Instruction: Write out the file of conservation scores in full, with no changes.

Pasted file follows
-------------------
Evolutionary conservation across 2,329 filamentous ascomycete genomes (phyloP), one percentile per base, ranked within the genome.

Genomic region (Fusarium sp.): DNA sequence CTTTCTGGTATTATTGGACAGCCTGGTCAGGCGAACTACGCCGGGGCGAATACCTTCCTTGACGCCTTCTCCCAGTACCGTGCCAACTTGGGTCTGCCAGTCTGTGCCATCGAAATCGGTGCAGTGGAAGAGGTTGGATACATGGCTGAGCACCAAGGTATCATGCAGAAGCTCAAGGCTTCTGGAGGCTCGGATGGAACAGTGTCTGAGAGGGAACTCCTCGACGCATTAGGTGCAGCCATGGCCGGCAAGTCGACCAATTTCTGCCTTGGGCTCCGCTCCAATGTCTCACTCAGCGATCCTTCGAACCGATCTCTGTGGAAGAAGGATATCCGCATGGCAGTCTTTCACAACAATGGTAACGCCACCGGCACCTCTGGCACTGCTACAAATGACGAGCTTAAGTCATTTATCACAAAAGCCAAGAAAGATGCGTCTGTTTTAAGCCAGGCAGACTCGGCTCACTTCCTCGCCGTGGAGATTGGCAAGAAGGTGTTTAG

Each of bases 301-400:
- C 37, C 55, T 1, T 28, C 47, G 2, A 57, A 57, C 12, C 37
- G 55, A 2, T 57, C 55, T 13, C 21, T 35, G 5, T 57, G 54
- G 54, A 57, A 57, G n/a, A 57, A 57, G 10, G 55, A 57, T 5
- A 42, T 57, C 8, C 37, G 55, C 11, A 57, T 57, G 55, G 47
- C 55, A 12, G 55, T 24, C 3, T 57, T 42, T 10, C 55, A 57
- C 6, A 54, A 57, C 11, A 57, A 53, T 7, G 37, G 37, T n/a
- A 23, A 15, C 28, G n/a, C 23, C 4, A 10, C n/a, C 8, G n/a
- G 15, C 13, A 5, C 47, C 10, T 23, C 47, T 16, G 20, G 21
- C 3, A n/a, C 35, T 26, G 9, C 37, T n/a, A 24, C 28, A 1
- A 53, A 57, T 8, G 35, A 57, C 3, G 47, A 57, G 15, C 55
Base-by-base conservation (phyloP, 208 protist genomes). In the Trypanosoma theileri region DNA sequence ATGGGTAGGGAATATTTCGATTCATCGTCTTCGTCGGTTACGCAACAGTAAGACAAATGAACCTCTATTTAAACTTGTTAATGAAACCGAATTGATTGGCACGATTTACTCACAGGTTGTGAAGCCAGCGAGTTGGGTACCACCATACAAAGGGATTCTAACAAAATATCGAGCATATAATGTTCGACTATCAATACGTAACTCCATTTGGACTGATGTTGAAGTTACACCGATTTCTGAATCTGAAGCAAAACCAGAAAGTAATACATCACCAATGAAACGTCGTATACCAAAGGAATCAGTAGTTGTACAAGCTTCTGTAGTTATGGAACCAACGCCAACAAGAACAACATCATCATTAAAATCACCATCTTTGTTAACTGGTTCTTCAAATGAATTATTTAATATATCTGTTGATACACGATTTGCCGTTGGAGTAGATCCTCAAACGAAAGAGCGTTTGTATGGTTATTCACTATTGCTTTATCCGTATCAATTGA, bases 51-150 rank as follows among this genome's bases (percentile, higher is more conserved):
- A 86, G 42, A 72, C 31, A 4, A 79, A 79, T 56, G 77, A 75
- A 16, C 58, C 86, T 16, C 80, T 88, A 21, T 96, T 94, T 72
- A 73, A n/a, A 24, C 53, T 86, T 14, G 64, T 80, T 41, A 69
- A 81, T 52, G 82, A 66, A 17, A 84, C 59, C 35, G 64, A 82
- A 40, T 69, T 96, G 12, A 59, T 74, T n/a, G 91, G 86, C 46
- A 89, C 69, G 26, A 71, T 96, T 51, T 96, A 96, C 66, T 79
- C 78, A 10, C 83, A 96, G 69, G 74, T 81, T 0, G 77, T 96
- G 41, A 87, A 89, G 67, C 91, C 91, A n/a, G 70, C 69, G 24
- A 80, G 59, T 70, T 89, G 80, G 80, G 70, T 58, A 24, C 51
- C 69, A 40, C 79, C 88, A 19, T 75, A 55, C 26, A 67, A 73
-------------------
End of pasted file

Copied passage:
Evolutionary conservation across 2,329 filamentous ascomycete genomes (phyloP), one percentile per base, ranked within the genome.

Genomic region (Fusarium sp.): DNA sequence CTTTCTGGTATTATTGGACAGCCTGGTCAGGCGAACTACGCCGGGGCGAATACCTTCCTTGACGCCTTCTCCCAGTACCGTGCCAACTTGGGTCTGCCAGTCTGTGCCATCGAAATCGGTGCAGTGGAAGAGGTTGGATACATGGCTGAGCACCAAGGTATCATGCAGAAGCTCAAGGCTTCTGGAGGCTCGGATGGAACAGTGTCTGAGAGGGAACTCCTCGACGCATTAGGTGCAGCCATGGCCGGCAAGTCGACCAATTTCTGCCTTGGGCTCCGCTCCAATGTCTCACTCAGCGATCCTTCGAACCGATCTCTGTGGAAGAAGGATATCCGCATGGCAGTCTTTCACAACAATGGTAACGCCACCGGCACCTCTGGCACTGCTACAAATGACGAGCTTAAGTCATTTATCACAAAAGCCAAGAAAGATGCGTCTGTTTTAAGCCAGGCAGACTCGGCTCACTTCCTCGCCGTGGAGATTGGCAAGAAGGTGTTTAG

Each of bases 301-400:
- C 37, C 55, T 1, T 28, C 47, G 2, A 57, A 57, C 12, C 37
- G 55, A 2, T 57, C 55, T 13, C 21, T 35, G 5, T 57, G 54
- G 54, A 57, A 57, G n/a, A 57, A 57, G 10, G 55, A 57, T 5
- A 42, T 57, C 8, C 37, G 55, C 11, A 57, T 57, G 55, G 47
- C 55, A 12, G 55, T 24, C 3, T 57, T 42, T 10, C 55, A 57
- C 6, A 54, A 57, C 11, A 57, A 53, T 7, G 37, G 37, T n/a
- A 23, A 15, C 28, G n/a, C 23, C 4, A 10, C n/a, C 8, G n/a
- G 15, C 13, A 5, C 47, C 10, T 23, C 47, T 16, G 20, G 21
- C 3, A n/a, C 35, T 26, G 9, C 37, T n/a, A 24, C 28, A 1
- A 53, A 57, T 8, G 35, A 57, C 3, G 47, A 57, G 15, C 55
Base-by-base conservation (phyloP, 208 protist genomes). In the Trypanosoma theileri region DNA sequence ATGGGTAGGGAATATTTCGATTCATCGTCTTCGTCGGTTACGCAACAGTAAGACAAATGAACCTCTATTTAAACTTGTTAATGAAACCGAATTGATTGGCACGATTTACTCACAGGTTGTGAAGCCAGCGAGTTGGGTACCACCATACAAAGGGATTCTAACAAAATATCGAGCATATAATGTTCGACTATCAATACGTAACTCCATTTGGACTGATGTTGAAGTTACACCGATTTCTGAATCTGAAGCAAAACCAGAAAGTAATACATCACCAATGAAACGTCGTATACCAAAGGAATCAGTAGTTGTACAAGCTTCTGTAGTTATGGAACCAACGCCAACAAGAACAACATCATCATTAAAATCACCATCTTTGTTAACTGGTTCTTCAAATGAATTATTTAATATATCTGTTGATACACGATTTGCCGTTGGAGTAGATCCTCAAACGAAAGAGCGTTTGTATGGTTATTCACTATTGCTTTATCCGTATCAATTGA, bases 51-150 rank as follows among this genome's bases (percentile, higher is more conserved):
- A 86, G 42, A 72, C 31, A 4, A 79, A 79, T 56, G 77, A 75
- A 16, C 58, C 86, T 16, C 80, T 88, A 21, T 96, T 94, T 72
- A 73, A n/a, A 24, C 53, T 86, T 14, G 64, T 80, T 41, A 69
- A 81, T 52, G 82, A 66, A 17, A 84, C 59, C 35, G 64, A 82
- A 40, T 69, T 96, G 12, A 59, T 74, T n/a, G 91, G 86, C 46
- A 89, C 69, G 26, A 71, T 96, T 51, T 96, A 96, C 66, T 79
- C 78, A 10, C 83, A 96, G 69, G 74, T 81, T 0, G 77, T 96
- G 41, A 87, A 89, G 67, C 91, C 91, A n/a, G 70, C 69, G 24
- A 80, G 59, T 70, T 89, G 80, G 80, G 70, T 58, A 24, C 51
- C 69, A 40, C 79, C 88, A 19, T 75, A 55, C 26, A 67, A 73